from statsmodels.distributions.empirical_distribution import ECDF

# Make up some random data
x = np.concatenate([np.random.normal(0, 1, 10000),
np.random.normal(4, 1, 10000)])

ecdf = ECDF(x)
inv_cdf = interp1d(ecdf.y, ecdf.x, bounds_error=False, assume_sorted=True)
r = np.random.uniform(0, 1, 1000)
ys = inv_cdf(r)

plt.hist(x, 25, histtype='step', color='red', normed=True, linewidth=1)
plt.hist(ys, 25, histtype='step', color='blue', normed=True, linewidth=1);


Box-Muller for generating normally distributed random numbers¶

The Box-Muller transform starts with 2 random uniform numbers $$u$$ and $$v$$ - Generate an exponentially distributed variable $$r^2$$ from $$u$$ using the inverse transform method - This means that $$r$$ is an exponentially distributed variable on $$(0, \infty)$$ - Generate a variable $$\theta$$ uniformly distributed on $$(0, 2\pi)$$ from $$v$$ by scaling - In polar coordinates, the vector $$(r, \theta)$$ has an independent bivariate normal distribution - Hence the projection onto the $$x$$ and $$y$$ axes give independent univariate normal random numbers

Note:

• Normal random numbers can also be generated using the general inverse transform method (e.g. by approximating the inverse CDF with a polynomial) or the rejection method (e.g. using the exponential distribution as the sampling distribution).
• There is also a variant of Box-Muller that does not require the use of (expensive) trigonometric calculations.
n = 1000
u1 = np.random.random(n)
u2 = np.random.random(n)
r_squared = -2*np.log(u1)
r = np.sqrt(r_squared)
theta = 2*np.pi*u2
x = r*np.cos(theta)
y = r*np.sin(theta)

g = sns.jointplot(x, y, kind='scatter', xlim=(-3,3), ylim=(-3,3))
pass


Generate univariate random normal deviates¶

@jit(nopython=True)
def box_muller(n):
"""Generate n random normal deviates."""

u1 = np.random.random((n+1)//2)
u2 = np.random.random((n+1)//2)
r_squared = -2*np.log(u1)
r = np.sqrt(r_squared)
theta = 2*np.pi*u2
x = r*np.cos(theta)
y = r*np.sin(theta)
z = np.empty(n)
z[:((n+1)//2)] = x
z[((n+1)//2):] = y
return z[:n]


Generating multivariate normal random deviates¶

@jit(nopython=True)
def mvn(mu, sigma, n=1):
"""Generate n samples from multivarate normal with mean mu and covariance sigma."""

A = np.linalg.cholesky(sigma)
p = len(mu)

zs = np.zeros((n, p))
for i in range(n):
z = box_muller(p)
zs[i] = mu + A@z
return zs

mu = 4.0*np.ones(2)
sigma = np.array([[1,0.6], [0.6, 1]])

n = 1000
x, y = mvn(mu, sigma, n).T
g = sns.jointplot(x, y, kind='scatter')
pass
pass


Rejection sampling¶

# Suppose we want to sample from the truncated Cauchy distribution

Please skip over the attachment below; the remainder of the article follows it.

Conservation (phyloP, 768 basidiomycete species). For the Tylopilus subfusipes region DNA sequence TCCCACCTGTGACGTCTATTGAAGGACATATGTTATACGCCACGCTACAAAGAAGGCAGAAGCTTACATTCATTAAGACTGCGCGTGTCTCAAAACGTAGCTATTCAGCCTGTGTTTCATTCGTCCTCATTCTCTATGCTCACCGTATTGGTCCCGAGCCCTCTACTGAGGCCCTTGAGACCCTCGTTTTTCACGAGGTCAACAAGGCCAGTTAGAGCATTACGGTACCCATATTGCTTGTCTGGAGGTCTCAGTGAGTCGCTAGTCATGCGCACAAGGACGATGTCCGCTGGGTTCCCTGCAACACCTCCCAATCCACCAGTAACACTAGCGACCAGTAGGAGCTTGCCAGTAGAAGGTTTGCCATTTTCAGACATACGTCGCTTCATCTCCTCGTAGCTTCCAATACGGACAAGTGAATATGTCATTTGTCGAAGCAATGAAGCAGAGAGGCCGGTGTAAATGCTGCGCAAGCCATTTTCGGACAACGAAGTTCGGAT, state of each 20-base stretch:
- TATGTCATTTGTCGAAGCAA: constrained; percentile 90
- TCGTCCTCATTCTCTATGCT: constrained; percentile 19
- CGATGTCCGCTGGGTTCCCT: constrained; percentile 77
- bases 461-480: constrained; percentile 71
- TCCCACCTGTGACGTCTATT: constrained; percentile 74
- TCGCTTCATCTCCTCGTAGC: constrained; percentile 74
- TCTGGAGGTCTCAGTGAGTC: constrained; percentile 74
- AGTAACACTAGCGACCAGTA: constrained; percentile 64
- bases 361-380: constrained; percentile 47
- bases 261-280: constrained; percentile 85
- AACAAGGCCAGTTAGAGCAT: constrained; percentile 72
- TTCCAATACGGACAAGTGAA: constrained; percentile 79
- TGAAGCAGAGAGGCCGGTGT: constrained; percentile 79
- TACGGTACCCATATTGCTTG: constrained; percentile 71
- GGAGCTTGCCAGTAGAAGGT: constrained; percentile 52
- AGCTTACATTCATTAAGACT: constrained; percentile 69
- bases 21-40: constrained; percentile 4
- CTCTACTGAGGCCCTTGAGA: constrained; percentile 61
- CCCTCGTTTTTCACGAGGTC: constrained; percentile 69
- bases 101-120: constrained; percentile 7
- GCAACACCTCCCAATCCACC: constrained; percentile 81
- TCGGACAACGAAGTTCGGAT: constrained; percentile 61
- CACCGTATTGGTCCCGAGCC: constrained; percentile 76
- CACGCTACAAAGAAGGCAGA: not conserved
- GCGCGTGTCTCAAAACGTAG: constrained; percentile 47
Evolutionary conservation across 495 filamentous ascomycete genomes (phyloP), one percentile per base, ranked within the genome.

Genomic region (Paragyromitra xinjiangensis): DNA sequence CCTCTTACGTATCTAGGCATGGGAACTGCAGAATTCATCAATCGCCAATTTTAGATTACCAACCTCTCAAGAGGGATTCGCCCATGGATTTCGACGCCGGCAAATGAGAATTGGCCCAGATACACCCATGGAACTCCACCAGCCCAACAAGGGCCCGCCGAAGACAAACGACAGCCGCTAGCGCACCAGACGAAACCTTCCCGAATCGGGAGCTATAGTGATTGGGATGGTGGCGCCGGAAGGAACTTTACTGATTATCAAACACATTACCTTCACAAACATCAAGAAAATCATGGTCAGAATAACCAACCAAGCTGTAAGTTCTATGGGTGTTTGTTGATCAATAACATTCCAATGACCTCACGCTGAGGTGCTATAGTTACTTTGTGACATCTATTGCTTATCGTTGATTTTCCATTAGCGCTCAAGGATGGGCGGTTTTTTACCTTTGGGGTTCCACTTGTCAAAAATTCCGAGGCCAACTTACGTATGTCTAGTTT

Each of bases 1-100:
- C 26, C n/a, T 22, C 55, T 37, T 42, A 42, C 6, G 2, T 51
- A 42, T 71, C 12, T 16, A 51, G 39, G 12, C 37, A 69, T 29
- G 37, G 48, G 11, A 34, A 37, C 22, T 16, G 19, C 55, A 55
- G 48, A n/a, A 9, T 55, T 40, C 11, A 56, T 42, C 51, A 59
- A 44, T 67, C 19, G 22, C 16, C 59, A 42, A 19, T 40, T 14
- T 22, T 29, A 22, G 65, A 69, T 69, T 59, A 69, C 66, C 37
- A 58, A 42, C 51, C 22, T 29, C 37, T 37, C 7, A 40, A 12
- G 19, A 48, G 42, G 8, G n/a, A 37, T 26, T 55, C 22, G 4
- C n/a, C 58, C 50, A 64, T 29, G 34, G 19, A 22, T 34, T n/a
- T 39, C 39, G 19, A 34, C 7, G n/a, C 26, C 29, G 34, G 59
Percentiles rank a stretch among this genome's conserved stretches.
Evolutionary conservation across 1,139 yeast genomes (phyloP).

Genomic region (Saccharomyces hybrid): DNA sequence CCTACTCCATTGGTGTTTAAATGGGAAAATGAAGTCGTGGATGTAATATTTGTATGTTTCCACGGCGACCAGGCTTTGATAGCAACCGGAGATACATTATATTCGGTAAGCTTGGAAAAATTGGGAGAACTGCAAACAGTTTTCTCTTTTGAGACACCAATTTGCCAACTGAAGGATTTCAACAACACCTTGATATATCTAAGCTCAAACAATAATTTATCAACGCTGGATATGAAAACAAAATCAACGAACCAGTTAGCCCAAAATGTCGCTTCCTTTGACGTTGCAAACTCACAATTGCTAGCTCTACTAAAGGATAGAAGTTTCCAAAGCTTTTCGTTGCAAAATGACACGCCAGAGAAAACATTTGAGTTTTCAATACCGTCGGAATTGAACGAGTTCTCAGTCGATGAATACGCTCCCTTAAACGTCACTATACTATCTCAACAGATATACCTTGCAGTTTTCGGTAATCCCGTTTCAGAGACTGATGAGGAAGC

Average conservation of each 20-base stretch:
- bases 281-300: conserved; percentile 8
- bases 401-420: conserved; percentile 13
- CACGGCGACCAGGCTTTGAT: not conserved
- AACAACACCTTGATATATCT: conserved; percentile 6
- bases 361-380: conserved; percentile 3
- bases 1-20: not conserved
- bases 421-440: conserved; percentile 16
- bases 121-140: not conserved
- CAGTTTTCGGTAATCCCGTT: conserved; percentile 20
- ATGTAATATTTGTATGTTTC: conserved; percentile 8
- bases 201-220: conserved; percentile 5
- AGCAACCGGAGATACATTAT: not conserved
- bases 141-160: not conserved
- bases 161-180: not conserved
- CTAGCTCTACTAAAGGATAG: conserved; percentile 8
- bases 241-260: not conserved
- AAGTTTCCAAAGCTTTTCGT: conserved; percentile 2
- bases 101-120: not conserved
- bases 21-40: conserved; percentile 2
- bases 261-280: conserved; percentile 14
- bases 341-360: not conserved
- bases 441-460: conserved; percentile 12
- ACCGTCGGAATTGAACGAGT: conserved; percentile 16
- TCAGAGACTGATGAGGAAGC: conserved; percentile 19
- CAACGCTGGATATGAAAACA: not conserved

# We use the uniform as a proposal distibution (highly inefficient)

x = np.linspace(-4, 4)

dist = stats.cauchy()
upper = dist.pdf(0)

with plt.xkcd():
plt.figure(figsize=(12,4))
plt.subplot(121)
plt.plot(x, dist.pdf(x))
plt.axhline(upper, color='grey')
px = 1.0
plt.arrow(px,0,0,dist.pdf(1.0)-0.01, linewidth=1,
head_width=0.2, head_length=0.01, fc='g', ec='g')
plt.arrow(px,upper,0,-(upper-dist.pdf(px)-0.01), linewidth=1,
head_width=0.3, head_length=0.01, fc='r', ec='r')
plt.text(px+.25, 0.2, 'Reject', fontsize=16)
plt.text(px+.25, 0.01, 'Accept', fontsize=16)
plt.axis([-4,4,0,0.4])
plt.title('Rejection sampling concepts', fontsize=20)

plt.subplot(122)
n = 100000
# generate from sampling distribution
u = np.random.uniform(-4, 4, n)
# accept-reject criterion for each point in sampling distribution
r = np.random.uniform(0, upper, n)
# accepted points will come from target (Cauchy) distribution
v = u[r < dist.pdf(u)]

plt.plot(x, dist.pdf(x), linewidth=2)

# Plot scaled histogram
factor = dist.cdf(4) - dist.cdf(-4)
hist, bin_edges = np.histogram(v, bins=100, normed=True)
bin_centers = (bin_edges[:-1] + bin_edges[1:]) / 2.
plt.step(bin_centers, factor*hist, linewidth=2)

plt.axis([-4,4,0,0.4])
plt.title('Histogram of accepted samples', fontsize=20);


Mixture representations¶

Sometimes, the target distribution from which we need to generate random numbers can be expressed as a mixture of “simpler” distributions that we already know how to sample from

$f(x) = \int{g(x\,|\,y)p(y) dy}$

For example, if $$y$$ is drawn from the $$\chi_\nu^2$$ distribution, then $$\mathcal{N}(0, \nu/y)$$ is a sample from the Student’s T distribution with $$\nu$$ degrees of freedom.

n = 10000
df = 2
dist = stats.t(df=df)
y = stats.chi2(df=df).rvs(n)
r = stats.norm(0, df/y).rvs(n)

with plt.xkcd():
plt.plot(x, dist.pdf(x), linewidth=2)

# Plot scaled histogram
factor = dist.cdf(4) - dist.cdf(-4)
hist, bin_edges = np.histogram(v, bins=100, normed=True)
bin_centers = (bin_edges[:-1] + bin_edges[1:]) / 2.
plt.step(bin_centers, factor*hist, linewidth=2)

plt.axis([-4,4,0,0.4])
plt.title('Histogram of accepted samples', fontsize=20);


Using the numpy.random and scipy.stats PRNGs¶

From this part onwards, we will assume that there is a library of PRNGs that we can use - either from numpy.random or scipy.stats which are both based on the Mersenne Twister, a high-quality PRNG for random integers. The numpy versions simply generate random deviates while the scipy versions will also provide useful functions related to the distribution, e.g. PDF, CDF and quantiles.

import numpy.random as rng

# Histogram of beta distribution
rs = rng.beta(a=0.5, b=0.5, size=1000)
plt.hist(rs, bins=20, histtype='step', normed=True, linewidth=1)

# PDF for the beta distribution
xs = np.linspace(0, 1, 100)
plt.plot(xs, stats.beta.pdf(xs, a=0.5, b=0.5), color='red')
pass